The Tax Office has been busy working through more than 30,000 letters sent to individuals about potential excess contributions assessments for the 2007/08 financial year. The potential impact of excess contributions tax on these individuals makes the taxpayer quite nervous as the tax penalty regime for breaching the contributions caps is horrendous.
When the Minister for Financial Service, Superannuation & Corporate Law, the Hon. Chris Bowen presented at the SPAA Conference last week, he was given a verbal barrage by well respected lawyer Daniel Butler about the harshness of excess contributions tax, where a rate of up to 93% can apply – 15% contributions tax + 31.5% excess contributions tax (breach of CC cap) + 46.5% excess contributions tax (NCC cap). I guess you leave yourself open for such a barrage if you are prepared to take questions from the floor!!
With changing concessional contribution caps for the 2009/10 financial year, there is a fairly high chance that many individuals will get caught up in contributions being deemed excessive.
Take the following examples to demonstrate some common arrangements that can get caught with excess contributions:
Timing of contributions paid by an employer for salary sacrifice arrangements changing from $100,000 to $50,000
An employer has obligation to make the compulsory Superannuation Guarantee Payment (SGC – 9%) 28 days after the end of the month. A SMSF is required to report contributions when they are received. Where timing of payments aren’t considered, an individual could end up with an excess contributions assessment.
John (53) was salary sacrificing his to the concessional contribution cap in 2008/09 of $100,000, which was paid in equal monthly instalments of $8,333. As a result of the halving of the contribution caps, John rearranged his salary sacrifice arrangement to $50,000 for the 2009/10 financial year. An amount of $4,167 was now being paid to his SMSF. The employer would make John’s payments within 28 days after the end of the month in accordance with their obligations.
In reporting concessional contributions for the 2010 financial year, it is noted after year end his employer has contributed $54,166 on behalf of John, being 11 months x $4,167 + 1 x $8,333, being the June 2009 amount paid in July 2009. As a result, the ATO will issue John an excess contributions tax assessment for $1312 ($4,166 x 31.5%).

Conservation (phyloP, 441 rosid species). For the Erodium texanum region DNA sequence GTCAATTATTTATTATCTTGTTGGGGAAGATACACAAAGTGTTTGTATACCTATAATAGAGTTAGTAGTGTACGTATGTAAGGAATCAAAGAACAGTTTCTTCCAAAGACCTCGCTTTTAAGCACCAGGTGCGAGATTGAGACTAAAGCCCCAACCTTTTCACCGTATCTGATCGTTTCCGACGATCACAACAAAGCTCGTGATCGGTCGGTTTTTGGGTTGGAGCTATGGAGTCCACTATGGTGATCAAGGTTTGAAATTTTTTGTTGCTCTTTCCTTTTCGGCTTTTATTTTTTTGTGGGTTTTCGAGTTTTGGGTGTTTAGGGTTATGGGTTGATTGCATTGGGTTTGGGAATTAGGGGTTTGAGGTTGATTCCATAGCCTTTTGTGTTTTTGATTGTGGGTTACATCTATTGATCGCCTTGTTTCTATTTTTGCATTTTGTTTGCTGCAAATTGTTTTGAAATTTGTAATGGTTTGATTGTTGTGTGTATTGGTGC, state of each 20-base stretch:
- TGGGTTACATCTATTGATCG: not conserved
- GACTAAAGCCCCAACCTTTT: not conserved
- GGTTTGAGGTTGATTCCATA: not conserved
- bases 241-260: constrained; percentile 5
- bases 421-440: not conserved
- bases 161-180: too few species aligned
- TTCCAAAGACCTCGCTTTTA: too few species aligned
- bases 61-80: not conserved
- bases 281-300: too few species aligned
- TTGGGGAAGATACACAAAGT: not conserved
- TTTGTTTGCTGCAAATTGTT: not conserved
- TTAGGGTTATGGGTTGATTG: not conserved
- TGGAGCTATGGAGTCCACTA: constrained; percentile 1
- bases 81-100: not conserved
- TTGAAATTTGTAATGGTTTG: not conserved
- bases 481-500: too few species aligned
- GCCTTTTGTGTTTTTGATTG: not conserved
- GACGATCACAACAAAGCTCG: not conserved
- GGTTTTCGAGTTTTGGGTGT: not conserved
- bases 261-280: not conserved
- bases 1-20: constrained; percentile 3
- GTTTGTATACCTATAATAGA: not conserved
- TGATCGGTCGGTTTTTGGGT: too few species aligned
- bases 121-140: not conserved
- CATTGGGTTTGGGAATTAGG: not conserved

It is important to note that this excessive amount then counts towards the non-concessional contribution (NCC) cap. Should John have made a $450,000 non-concessional contributions in the current year, or any of the two prior years, then this amount will again be in excess of the cap and a further 46.5% tax would apply ($1,937.19). Therefore, a 93% tax rate will have applied to this excessive amount, leaving only $292 left of the contribution for John.
What’s the solution for John?
It could be argued that Commissioner’s discretion may apply to the above example as the timing of such contributions is outside of control of the fund and member.
ATO Practice Statement PSLA 2008/1 notes that the Commissioner has ‘discretion’ to disregard contributions or reallocate contributions to another financial year if it is appropriate they be referrable to a different year. These discretionary powers only extend to ‘special circumstances’ where amounts may be unusual or out of the ordinary, outside the individual’s control over the making of the contribution and the imposition of excess contributions tax would be unjust, unreasonable or otherwise inappropriate. Example 1 within PSLA 2008/1 discusses this type of issue with a prospective salary sacrifice arrangement that are outside the control of the individual.
Whilst this issue for John may have been readily recognised shortly after the financial year, no action can be taken on the matter until an excess determination has been issued. At that point in time, John has 60 days in which to apply for relief.
An alternative solution
Whilst it appears recognised within PS2008/1 that Commissioner’s discretion would apply to John’s circumstances, an alternative solution that would remedy this timing issue each year is the use of a Contributions Reserve. Where an amount is contributed into a fund on behalf of a member, it must be allocated to the member within 28 days. In accordance with section 115 of the SIS Act and subject to the fund’s trust deed, such an amount can be held in a Reserve (or suspense account) for the benefit of the member. Where any amounts are paid into the fund (as concessional or non-concessional contributions) during the month of June, such amounts can be ‘held over’ until the following financial year to be allocated.
For John, the May 2010 payment received by his SMSF in June 2010 of $4,167 could be allocated to a Contributions Reserve and held in there as at 30 June 2010. It will not be counted towards the concessional contribution cap until such a time that it is allocated. Therefore, by using this strategy, John has reduced his concessional contributions for the year to $49,999. He will however need to incorporate this amount into the following financial year, therefore meaning a similar strategy will be required to operate in June/July each financial year assuming he is making concessional contributions up to the cap, or reducing his contributions for the following year.
The 2009/10 financial year has been one of significant change for many clients who had salary sacrifice arrangements adjusted. The ATO in their role of tax collector has written to clients in the current year where their prior year contributions were higher than the reduced cap. The ATO will show no mercy for those who don’t get the contributions right, unless it’s out of your control. So, it is important that you review current contributions and act accordingly to ensure that an excess contributions tax assessment won’t occur.